Sen. Bernie Sanders (I-VT) has faced pushback from several Democratic Senators over his recent proposal to increase the federal minimum wage to $17 per hour over a period of five years.
Today I announced that I will be introducing a $17 minimum wage bill in the Senate. Please share your story about what $17 per hour would mean to you. https://t.co/x8VeneUdVO
— Bernie Sanders (@SenSanders) May 4, 2023
The announcement, made at the U.S. Capitol on May 4, has raised questions about the bill’s prospects in the Senate.
While progressive organizations have rallied behind the proposal, some senior Democrats have expressed hesitations, including Sen. Bob Casey (D-PA), who sits on the Senate Health, Education, Labor, and Pensions (HELP) committee.
Casey voiced concerns about the feasibility of Sanders’ plan in an interview with the Hill, saying, “Just getting to $15 is a lot of work.”
For Sen. Chris Coons (D-DE), a more gradual approach is needed. As he emphasized the importance of a sort of escalator mechanism in the minimum wage increase, Coons expressed concerns about a “step function” that could delay wage raises for long periods before a significant increase occurs.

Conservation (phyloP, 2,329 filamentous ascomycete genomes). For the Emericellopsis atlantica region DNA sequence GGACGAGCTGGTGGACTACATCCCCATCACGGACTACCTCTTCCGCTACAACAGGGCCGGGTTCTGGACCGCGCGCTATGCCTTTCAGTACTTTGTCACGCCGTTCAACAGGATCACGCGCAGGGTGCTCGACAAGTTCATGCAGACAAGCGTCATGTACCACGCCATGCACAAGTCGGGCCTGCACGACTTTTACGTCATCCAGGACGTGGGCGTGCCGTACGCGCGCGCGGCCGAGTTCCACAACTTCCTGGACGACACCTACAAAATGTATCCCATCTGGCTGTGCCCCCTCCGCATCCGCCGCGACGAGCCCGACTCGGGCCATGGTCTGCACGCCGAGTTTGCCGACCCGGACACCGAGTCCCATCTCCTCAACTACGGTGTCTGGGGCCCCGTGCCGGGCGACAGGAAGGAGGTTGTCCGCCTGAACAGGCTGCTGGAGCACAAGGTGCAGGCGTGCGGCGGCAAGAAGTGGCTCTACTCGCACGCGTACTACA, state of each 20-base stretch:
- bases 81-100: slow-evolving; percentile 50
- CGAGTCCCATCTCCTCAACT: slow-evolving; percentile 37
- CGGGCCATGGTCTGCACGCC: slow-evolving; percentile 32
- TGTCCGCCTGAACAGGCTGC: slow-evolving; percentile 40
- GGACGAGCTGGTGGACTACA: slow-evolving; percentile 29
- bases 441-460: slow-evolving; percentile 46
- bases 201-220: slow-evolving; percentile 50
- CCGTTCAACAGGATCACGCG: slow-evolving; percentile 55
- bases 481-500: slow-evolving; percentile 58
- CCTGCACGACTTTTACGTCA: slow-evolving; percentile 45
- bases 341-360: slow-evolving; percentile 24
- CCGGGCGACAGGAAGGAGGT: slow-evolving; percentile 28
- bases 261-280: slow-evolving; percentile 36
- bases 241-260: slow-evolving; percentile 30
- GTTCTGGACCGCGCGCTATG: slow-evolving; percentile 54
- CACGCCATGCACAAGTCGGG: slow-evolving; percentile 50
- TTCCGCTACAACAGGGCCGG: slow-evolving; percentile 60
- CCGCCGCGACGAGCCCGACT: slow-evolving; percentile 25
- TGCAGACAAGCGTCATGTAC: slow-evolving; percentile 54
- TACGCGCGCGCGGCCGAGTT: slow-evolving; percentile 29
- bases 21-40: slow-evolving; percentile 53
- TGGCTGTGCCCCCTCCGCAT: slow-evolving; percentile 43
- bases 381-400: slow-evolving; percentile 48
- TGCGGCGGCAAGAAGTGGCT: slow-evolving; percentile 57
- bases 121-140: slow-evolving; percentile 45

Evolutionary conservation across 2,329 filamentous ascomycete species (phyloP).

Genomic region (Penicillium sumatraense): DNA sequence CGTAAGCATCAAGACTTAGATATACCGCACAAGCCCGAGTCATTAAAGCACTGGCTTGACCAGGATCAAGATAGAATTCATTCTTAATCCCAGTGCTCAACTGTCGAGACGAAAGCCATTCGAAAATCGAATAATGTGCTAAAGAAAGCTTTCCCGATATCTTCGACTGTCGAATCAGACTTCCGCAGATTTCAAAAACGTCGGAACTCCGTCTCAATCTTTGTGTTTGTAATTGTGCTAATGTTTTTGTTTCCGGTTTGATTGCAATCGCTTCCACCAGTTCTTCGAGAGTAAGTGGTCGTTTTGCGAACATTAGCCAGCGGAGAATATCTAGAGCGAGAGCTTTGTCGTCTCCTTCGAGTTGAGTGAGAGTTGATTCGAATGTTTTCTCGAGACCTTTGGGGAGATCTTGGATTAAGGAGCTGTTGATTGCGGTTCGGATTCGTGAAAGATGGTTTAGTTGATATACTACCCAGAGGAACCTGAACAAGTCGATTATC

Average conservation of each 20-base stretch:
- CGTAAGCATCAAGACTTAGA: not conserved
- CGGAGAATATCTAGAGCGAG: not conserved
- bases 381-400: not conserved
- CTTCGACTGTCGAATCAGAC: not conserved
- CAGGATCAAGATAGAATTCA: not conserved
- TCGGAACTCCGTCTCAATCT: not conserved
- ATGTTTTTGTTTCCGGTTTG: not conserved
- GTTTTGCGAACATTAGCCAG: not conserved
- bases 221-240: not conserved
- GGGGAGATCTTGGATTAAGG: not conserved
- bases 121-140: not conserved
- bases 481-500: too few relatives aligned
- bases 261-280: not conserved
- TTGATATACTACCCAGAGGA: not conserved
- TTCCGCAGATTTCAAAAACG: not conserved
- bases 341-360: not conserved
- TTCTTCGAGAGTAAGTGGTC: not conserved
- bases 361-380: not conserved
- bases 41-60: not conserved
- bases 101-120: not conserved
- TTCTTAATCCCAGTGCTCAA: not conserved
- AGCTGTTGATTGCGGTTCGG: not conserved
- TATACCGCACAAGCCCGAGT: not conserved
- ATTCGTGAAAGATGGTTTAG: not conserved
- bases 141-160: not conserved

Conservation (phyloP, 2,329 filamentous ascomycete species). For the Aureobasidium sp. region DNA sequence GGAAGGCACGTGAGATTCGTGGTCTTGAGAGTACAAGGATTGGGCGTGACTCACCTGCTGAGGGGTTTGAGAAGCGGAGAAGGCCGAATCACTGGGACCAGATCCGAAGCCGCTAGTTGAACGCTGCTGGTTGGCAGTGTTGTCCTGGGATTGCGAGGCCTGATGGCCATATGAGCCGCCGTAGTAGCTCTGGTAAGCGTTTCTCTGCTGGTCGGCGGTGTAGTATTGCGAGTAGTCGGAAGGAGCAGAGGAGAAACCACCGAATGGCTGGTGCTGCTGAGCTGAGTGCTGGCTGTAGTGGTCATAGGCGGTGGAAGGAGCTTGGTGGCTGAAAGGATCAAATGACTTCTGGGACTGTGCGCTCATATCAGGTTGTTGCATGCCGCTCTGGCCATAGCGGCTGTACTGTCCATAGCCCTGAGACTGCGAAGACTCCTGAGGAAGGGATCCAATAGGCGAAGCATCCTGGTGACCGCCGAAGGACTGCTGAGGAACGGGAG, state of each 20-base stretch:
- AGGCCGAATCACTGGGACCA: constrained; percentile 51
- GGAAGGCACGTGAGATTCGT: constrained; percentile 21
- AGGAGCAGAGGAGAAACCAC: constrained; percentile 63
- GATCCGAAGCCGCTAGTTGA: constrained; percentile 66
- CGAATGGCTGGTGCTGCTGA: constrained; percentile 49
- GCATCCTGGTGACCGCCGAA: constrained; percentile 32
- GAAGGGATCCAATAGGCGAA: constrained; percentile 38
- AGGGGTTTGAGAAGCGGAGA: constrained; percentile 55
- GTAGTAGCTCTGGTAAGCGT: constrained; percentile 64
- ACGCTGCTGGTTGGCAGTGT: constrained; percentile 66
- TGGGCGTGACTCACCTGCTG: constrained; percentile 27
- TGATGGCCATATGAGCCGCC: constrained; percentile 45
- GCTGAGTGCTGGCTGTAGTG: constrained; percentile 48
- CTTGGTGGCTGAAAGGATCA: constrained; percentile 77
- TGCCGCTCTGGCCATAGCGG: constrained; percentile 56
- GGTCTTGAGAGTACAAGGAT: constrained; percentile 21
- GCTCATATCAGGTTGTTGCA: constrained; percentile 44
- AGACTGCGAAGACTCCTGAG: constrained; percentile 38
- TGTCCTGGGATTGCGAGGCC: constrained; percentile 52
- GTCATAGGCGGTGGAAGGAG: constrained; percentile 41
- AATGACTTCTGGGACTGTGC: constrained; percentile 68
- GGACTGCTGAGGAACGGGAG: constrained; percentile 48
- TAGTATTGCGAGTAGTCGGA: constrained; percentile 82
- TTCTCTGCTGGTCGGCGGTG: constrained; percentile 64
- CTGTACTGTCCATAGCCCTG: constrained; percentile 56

The opposition from Casey and Coons raises doubts about the bill’s passage in the Senate. It doesn’t help that Democrats are unlikely to secure support from Republicans in the House, where they hold a majority by a tiny gap.
Meanwhile, progressive organizations, such as the Union of Southern Service Workers, have been calling for legislation that would raise the minimum wage as they make the case that the current minimum wage falls far short of meeting the basic needs of workers.
“We struggle to feed our kids and pay our bills. We demand higher pay,” Union of Southern Service Workers member Tara Thompson said during Sanders’ proposal announcement. Co-founder of the union, Marmacookie Bradley, also emphasized that even $15 is insufficient in light of the increasing cost of living.
As Sanders’ proposal moves forward, it remains to be seen whether the Democratic Senators’ reservations can be addressed and whether the bill will garner enough support to become law. In the meantime, several states, including New York, have implemented their own wage increases.
On May 3, New York Democratic Governor Kathy Hochul announced that she signed a law raising the minimum wage to $17 for New York City and surrounding areas for three years. The minimum wage for upstate regions was also increased to $16.